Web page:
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Letter from John Adams to Abigail Adams, 25 December 1794

My Dearest Friend

This being one of the pleasant Days of the Week, Thursday the Post brought me your kind Letter of the 16th [Abigail to John, 16 December 1794] . The News of The Alfred was written me the Day or next Morning of its Arrival in Boston by our ever kind and attentive friends Dr. Welsh and Mr. Smith, and I should have instantly written it to you, with great Joy if I had not known, that you would have must have had it, much sooner than I from the same Sources. Although there is a feeling of Disappointment, accompanies the Intelligence, arising from not having any direct Account of our sons, yet the high probability of the safe Arrival of the Ship, is a great Consolation. I congratulate you upon it, with cordial Sympathy, and join with you most sincerely in your devout Ejaculation for the health and safety of our sons.

The Case mentioned in Brislers Letter contains the Marble Medallion, as brittle as it is elegant.

The Weather is as beautiful, as mild, soft, clear and wholesome as can be imagined: but We had lately a North East Wind and Rain, which I hope has threwn up, on the shores of Quincy a fresh supply of Sea weed. I want to have

the mowing ground opposite to Pennimans and Hardwicks upon Pens hill covered with it, if possible.

I am delighted with the Activity and Energy with which the affairs of the farm have been conducted, since I left you. A few years of such Exertions will make the Place productive of most of the Necessaries of Life for Us and I hope We shall be indulged with the quiet Enjoyment of it for as many Years as We can be useful to our Country, our Friends or ourselves.

I have been to Church at Dr. Ewings and heard a good sermon. Mrs. Otis and Miss Betcy are well.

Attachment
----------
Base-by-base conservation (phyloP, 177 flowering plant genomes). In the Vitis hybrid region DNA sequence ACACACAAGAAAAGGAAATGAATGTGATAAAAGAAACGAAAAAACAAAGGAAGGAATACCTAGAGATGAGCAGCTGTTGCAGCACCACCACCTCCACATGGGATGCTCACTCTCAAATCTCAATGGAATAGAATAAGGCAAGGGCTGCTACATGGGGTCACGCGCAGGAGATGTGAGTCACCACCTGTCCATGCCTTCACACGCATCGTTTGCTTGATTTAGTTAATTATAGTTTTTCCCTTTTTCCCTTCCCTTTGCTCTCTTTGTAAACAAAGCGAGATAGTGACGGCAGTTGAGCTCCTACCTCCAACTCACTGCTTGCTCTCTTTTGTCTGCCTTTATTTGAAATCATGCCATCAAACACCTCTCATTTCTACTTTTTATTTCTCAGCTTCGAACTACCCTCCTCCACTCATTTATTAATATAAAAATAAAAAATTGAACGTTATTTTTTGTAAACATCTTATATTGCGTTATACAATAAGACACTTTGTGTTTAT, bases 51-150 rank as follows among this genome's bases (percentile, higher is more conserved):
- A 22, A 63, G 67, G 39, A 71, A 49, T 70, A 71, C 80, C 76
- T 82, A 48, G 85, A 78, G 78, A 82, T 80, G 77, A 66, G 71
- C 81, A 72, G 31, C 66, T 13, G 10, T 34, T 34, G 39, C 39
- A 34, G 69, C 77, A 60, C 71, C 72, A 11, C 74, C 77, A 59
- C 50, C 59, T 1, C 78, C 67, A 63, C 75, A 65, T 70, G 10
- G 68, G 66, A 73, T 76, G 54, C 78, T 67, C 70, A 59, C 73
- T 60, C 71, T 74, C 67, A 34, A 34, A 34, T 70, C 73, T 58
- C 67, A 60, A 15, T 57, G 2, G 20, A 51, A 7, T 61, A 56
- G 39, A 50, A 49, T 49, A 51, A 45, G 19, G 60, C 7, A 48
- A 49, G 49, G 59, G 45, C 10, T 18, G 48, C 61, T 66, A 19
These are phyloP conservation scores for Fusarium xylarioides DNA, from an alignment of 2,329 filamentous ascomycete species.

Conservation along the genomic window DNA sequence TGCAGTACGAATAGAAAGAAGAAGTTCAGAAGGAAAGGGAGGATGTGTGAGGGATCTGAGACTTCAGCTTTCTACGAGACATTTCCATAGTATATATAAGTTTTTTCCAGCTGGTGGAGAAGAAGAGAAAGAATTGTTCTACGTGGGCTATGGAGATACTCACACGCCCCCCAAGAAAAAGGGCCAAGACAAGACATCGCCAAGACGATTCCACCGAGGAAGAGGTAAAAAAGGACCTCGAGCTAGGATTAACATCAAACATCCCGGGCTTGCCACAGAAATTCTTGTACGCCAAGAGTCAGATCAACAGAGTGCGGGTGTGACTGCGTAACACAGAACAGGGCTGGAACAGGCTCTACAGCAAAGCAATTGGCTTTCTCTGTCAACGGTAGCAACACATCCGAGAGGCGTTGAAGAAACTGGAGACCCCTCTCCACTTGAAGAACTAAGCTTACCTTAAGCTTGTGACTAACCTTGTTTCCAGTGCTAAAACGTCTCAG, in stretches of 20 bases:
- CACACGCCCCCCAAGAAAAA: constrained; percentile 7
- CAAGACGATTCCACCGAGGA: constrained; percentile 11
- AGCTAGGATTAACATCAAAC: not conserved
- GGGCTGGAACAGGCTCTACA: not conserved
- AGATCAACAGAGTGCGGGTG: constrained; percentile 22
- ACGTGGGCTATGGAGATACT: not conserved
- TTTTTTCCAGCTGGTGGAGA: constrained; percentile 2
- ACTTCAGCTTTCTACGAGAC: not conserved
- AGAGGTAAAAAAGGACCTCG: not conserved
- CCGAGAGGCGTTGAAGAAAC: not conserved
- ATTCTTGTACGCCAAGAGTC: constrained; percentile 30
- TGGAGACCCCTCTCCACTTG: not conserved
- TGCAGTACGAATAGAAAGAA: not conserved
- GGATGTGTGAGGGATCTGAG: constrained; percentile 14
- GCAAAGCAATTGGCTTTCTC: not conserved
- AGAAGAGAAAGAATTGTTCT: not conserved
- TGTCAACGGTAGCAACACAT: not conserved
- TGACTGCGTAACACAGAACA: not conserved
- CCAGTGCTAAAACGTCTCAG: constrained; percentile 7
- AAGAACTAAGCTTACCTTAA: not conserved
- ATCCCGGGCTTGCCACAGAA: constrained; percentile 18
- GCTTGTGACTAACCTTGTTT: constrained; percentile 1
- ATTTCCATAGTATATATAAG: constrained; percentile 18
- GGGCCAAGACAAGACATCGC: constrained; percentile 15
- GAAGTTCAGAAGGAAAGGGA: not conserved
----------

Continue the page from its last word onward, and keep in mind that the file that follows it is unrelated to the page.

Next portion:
The News of my Mothers Health and Activity is in a high degree delightful to me. My Duty to her.

Inclosed is a Book, a present for Louisa. A pretty Book it is, a good Book. I have very little fault to find with it, of any kind. His opinion of Grecian Taste in Art and Literature are so exactly like my own, that he makes me regret, deeply regret,, that the avocations of my Life, have not permitted me, to pursue it with so much Attention as I always desired: but still more than I have not had Opportunity to impress it upon my sons, as I ought. They have better opportunities and Means than I had.

[Endorsement -- see page image]

Cite web page as: Letter from John Adams to Abigail Adams, 25 December 1794 [electronic edition]. Adams Family Papers: An Electronic Archive. Massachusetts Historical Society. http://www.masshist.org/digitaladams/
Original manuscript: Adams, John. Letter from John Adams to Abigail Adams, 25 December 1794. 3 pages. Original manuscript from the Adams Family Papers, Massachusetts Historical Society.
Source of transcription: Adams Papers Editorial Project. Unverified transcription.
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